Defining Exegesis and Hermeneutics

Exegesis, Hermeneutics and Bible Interpretation

Exegesis, Hermeneutics and Bible Interpretation


Welcome to your Bible Interpretation Course – Lesson 1.2.

In this lesson we want to define two very important terms that have to do with interpreting the Bible: Exegesis and Hermeneutics.


Exegesis is the first part of the bible interpretation process.

Essentially, it is the grammatical, historical and cultural study of a passage of the Bible to try to determine its meaning to the original audience.

It is trying to answer the question: “What was God trying to say to the original hearers of a particular text?”

Too often we start from the perspective of what this texts means to me. It is a subjective way to read the Scriptures and has the potential to severely misinterpret a passage of Scripture.

Thus, it is critically important to engage in exegesis to try to the original message of the author.

In order to understand the word of God for our modern context, we must first understand the word of God for its ancient context. (I know there are different theories about this in a post-modern world, reader response, text centered vs. author centered, etc. But this is what I prefer. The good ole grammatical-historical method.)

An Example of Exegesis

In Leviticus 11, God instructs Israel not to eat the meat of certain animals, like those who chew the cud or have a divided hoof.

By carefully studying the historical and cultural context of the passage and of the book of Leviticus (i.e. by doing an exegetical study) we might ascertain that God was trying to institute a new code of conduct among his people of how they were to govern their lives in the Promised Land.

Among the many goals, three stand out in this text:

  1. Fidelity to God, which was demonstrated by avoiding the idolatrous practices of the surrounding nations (some of which showed up in the prohibitions we see in Leviticus).
  2. Identity of God’s people – This was achieved in everything from the clothes that Israel was allowed to wear to the food they were allowed to eat. Thus, even when they sat down for a meal, their eating code would remind them that they were a unique people, special unto God.
  3. A high moral standard, which would separate Israel from the practices of the other nations. This was best summed up by the phrase, “Be holy, because I am holy…” (Lev 11:44)

The prohibitions against eating certain kinds of food (as did the other prohibitions found in Exodus through Deuteronomy) all functioned to uphold these three values (among many others).

Thus, our exegetical study would help us determine what God’s word meant to its original audience in its original context.

From here, the jump to a modern application is much easier to make. We could simply ask: What are the things in our culture that must be avoided in order to remain faithful to God, to maintain our identity as Christians and to maintain a high moral standard?

Jumping directly from the text to a modern application (without exegesis) would require all of us to stop eating pork, which I would consider an incorrect “interpretation” of Leviticus 11 (and which would make me very sad since I love B-B-Q pork ribs).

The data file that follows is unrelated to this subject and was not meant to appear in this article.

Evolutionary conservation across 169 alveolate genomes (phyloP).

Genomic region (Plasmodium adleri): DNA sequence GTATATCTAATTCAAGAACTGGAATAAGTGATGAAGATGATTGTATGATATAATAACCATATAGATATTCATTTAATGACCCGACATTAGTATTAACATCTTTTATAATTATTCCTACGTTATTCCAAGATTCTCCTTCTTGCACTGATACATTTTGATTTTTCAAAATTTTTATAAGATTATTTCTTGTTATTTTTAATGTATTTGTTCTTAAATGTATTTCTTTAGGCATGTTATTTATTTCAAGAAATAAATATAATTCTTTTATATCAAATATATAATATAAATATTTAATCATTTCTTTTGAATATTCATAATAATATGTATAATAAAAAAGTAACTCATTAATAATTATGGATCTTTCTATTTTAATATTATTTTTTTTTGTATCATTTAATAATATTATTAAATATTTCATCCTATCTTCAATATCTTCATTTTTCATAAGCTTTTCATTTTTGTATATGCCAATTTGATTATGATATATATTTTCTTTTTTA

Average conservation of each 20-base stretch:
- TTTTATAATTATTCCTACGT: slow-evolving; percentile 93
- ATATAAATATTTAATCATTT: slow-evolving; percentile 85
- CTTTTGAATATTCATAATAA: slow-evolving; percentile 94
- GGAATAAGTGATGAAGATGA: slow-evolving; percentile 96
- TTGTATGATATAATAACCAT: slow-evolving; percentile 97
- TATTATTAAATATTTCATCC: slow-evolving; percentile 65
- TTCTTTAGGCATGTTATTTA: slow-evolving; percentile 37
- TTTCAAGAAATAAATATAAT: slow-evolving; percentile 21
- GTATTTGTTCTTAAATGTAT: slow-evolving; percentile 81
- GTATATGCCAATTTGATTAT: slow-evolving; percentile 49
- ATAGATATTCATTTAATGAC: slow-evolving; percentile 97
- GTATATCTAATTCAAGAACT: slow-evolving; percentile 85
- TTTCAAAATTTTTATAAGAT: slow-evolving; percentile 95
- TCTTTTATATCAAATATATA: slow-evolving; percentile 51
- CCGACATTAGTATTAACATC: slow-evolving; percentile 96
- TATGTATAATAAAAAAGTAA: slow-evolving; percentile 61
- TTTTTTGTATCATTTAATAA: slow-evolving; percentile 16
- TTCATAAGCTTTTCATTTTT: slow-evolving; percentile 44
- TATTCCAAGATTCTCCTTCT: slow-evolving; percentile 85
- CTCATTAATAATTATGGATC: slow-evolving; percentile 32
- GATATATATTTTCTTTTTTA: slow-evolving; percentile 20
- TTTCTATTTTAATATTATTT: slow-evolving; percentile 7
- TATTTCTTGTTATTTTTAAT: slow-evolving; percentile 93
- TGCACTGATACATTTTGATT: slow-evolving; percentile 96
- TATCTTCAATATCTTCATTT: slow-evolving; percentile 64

Hermeneutics, properly speaking is the art and science of biblical interpretation and comes from the Greek term, hermeneuo, which means to interpret or to explain.

Hermeneutics essentially incorporates all of the tools and techniques that make up the process of biblical interpretation.

It not only includes exegesis (the study of the Bible to understand a passage in its ancient context), but also includes models for applying a biblical passage to a modern context.

As mentioned in our previous example, you cannot jump directly from the biblical passage to our modern context without doing an injustice to the Bible and without coming up with some strange doctrine or practice within the Christian church.

Where I minister and serve in Latin America, it wasn’t too long ago that women were prohibited from wearing pants, jewelry or makeup based on some passage in the Bible that had not properly passed through the Hermeneutics grid.

General Hermeneutics

General hermeneutics are the rules of interpretation that govern any passage of the Bible. These would be applied first in trying to understand and interpret a particular text of Scripture.

Special Hermeneutics

Special hermeneutics are the rules of interpretation that govern specific genres of the Bible.

As you may or may not be aware, there are different categories of literature in the Bible.

The Psalms should be read and interpreted very differently from the Gospels. Revelation is apocalyptic literature which has different rules of interpretation than say the Book of Joshua which is mostly historical narrative.

Special hermeneutics also incorporates the study of literary figures such as metaphors, parables, proverbs, hyperbole, similes and other such devices which lend variety to biblical texts, but which also require certain interpretive nuances.

For example, when Jesus says we must forgive our brothers 70 x 7 times, he is using hyperbole.

You do not literally count up a certain number of divine mulligans for your brother! Rather, the essence is to have a limitless space for forgiveness in the same manner that God has for you.

The same would be said of Jesus’ command that if your hand causes you to sin, you should cut it off! Believe it or not, history is strewn with many one-handed Christians who took this hyperbolic command literally. Too bad they didn’t have good hermeneutics.


We will be coming back to these four terms throughout our series on Bible interpretation. Together, they form foundational ideas from which to launch a more in-depth study of the Bible.